It's not what you know, it's who you know–a truism of business usually associated with the proverbial climb up the corporate latter. But it's also a matter of business survival, particularly in difficult times. If you want more than job security and you prefer to achieve career security, then you should make networking a priority.
Mark is a good friend and business confidant whom I met 10 years ago when I hired him to be the regional sales manager for my client's manufacturing company. He recently became vice president of sales for a roofing manufacturer, and when he needed to train his staff, he contacted me because of our long relationship. When he needed a public relations specialist, he hired Kathy, a longtime business associate with an impeccable reputation–who coincidentally does work for my firm.
Mark was surprised to learn that Kathy and I have worked together with various companies during our 15-year business relationship. He and I reminisced about various contacts we share from our individual journeys in business, noting he never considered how many people we had amassed in our circle of influence. "Networking is the key, man!" he said. "It's the killer skill everyone has to have."
He's right. Networking will build a long-term base of contacts that fuel your career with sales opportunities and, at the right moments, your next job.
If you think this sort of networking occurs only outside of the LBM distribution chain, think again. A solid sales performer for a Midwestern LBM operation sought my advice regarding an offer to take over a subdivision as superintendent, based on the excellent work the salesman had done for the builder. A former independent representative I recently met took a job to head up the entire sales division for an LBM dealer that was, not coincidentally, a former client.
Before employers reading this article get too concerned that I might suggest their top performers seek new jobs, quite the opposite is true. I am suggesting that owners, managers, and other industry leaders have their feelers out constantly and know the top talent in their respective markets. Here are some questions you should answer to test your own networking skills.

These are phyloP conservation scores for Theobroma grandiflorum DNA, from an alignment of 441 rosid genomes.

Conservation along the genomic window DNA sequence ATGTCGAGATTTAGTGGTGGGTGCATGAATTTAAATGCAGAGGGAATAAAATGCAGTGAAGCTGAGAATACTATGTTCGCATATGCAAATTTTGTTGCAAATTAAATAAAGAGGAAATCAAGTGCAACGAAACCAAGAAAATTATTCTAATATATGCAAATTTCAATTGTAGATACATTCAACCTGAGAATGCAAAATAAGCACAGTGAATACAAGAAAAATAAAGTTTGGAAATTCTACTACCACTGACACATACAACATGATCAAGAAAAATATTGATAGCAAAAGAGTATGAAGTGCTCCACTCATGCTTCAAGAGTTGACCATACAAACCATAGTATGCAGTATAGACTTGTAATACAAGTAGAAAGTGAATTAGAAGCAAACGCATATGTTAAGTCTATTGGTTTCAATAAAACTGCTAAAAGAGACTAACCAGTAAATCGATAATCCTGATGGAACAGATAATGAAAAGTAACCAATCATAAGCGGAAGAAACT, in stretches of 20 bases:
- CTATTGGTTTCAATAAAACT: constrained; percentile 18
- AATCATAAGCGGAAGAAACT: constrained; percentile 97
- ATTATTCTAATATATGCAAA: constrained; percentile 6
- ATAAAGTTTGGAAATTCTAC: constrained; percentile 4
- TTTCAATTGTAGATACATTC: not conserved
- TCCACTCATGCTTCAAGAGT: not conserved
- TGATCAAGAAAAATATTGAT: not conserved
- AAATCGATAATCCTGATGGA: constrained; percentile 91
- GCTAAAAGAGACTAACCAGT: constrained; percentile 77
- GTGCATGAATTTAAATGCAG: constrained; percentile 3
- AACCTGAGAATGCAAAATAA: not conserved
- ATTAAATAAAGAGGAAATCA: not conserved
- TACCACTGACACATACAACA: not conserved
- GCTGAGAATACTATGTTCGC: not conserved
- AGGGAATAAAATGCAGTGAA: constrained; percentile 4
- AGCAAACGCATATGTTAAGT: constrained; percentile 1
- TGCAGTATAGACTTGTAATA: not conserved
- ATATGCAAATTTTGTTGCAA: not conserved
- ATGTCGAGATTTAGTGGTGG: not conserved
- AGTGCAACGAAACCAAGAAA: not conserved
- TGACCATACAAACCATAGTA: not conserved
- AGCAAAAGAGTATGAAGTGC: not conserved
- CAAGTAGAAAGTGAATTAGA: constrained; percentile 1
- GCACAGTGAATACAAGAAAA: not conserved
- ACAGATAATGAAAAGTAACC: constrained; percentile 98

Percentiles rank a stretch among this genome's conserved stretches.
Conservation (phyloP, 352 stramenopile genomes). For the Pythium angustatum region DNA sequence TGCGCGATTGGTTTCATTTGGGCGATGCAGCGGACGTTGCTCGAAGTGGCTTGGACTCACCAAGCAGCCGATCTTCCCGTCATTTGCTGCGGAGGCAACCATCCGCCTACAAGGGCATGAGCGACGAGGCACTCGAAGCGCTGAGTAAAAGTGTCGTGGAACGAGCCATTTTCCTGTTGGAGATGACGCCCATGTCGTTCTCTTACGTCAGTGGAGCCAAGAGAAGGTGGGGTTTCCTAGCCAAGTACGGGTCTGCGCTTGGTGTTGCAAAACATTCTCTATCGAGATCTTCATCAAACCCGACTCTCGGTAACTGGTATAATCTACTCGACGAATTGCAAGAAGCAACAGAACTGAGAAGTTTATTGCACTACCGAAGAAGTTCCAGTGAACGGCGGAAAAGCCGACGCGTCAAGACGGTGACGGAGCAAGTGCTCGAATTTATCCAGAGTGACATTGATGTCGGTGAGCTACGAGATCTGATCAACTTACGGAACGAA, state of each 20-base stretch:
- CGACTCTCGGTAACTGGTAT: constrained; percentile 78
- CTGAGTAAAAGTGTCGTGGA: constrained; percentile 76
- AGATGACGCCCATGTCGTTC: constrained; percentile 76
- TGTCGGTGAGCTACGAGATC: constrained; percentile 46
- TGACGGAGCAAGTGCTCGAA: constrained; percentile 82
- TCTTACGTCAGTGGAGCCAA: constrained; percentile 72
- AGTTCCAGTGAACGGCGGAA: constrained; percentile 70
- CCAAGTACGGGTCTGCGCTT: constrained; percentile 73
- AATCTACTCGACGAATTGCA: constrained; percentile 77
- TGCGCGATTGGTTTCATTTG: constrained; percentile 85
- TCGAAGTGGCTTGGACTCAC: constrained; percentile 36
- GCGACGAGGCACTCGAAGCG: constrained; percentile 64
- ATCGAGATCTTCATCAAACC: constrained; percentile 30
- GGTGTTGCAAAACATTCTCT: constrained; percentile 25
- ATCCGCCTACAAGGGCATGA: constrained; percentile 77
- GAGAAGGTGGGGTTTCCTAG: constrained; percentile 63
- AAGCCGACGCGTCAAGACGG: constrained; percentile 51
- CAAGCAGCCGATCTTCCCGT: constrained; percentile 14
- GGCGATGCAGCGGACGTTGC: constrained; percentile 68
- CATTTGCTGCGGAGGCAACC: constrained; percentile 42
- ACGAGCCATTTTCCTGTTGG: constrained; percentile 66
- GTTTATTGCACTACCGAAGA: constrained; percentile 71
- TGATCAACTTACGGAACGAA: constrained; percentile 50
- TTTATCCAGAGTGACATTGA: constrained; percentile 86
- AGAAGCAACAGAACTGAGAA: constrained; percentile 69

1. Do you have a ready-made job lead? If your answer is no, then you must wonder why you don't have established value with clients, suppliers, and even competitors in the marketplace. If you do not feel that you could pick up the phone after a job loss and quickly schedule a job interview, then you need to increase your networking energy.
2. Is your strength personal relationships or professional skills? If you know people, that is great. But if you are not respected on a professional level, then you need to rethink how your reputation is perceived in the marketplace. Your strength lies in your ability to produce results. Very few people think they are the underperformers. But the fact is that, by definition, 50% of all people are below-average workers. You need to constantly hone your skills to ensure you are a professional asset, not a liability.
3. As an employer, do you have a personal relationship with the front-runners in your business community? If you are not talking to the leading businesses in your market about the economy, challenges, and best practices, it is time to start networking.
As we enter 2009, be prepared for a very challenging year. We may luck out and discover that the market grows, but it is better to err on the side of conservatism. You will be better prepared if you have a list of contacts and opportunities to give you more options for success, particularly when others fail. Networking is the skill that will keep you near the top of a falling tide.
Rick Davis is president of Building Leaders, Inc., a Chicago-based sales training organization. 773.769.4409. E-mail: firstname.lastname@example.org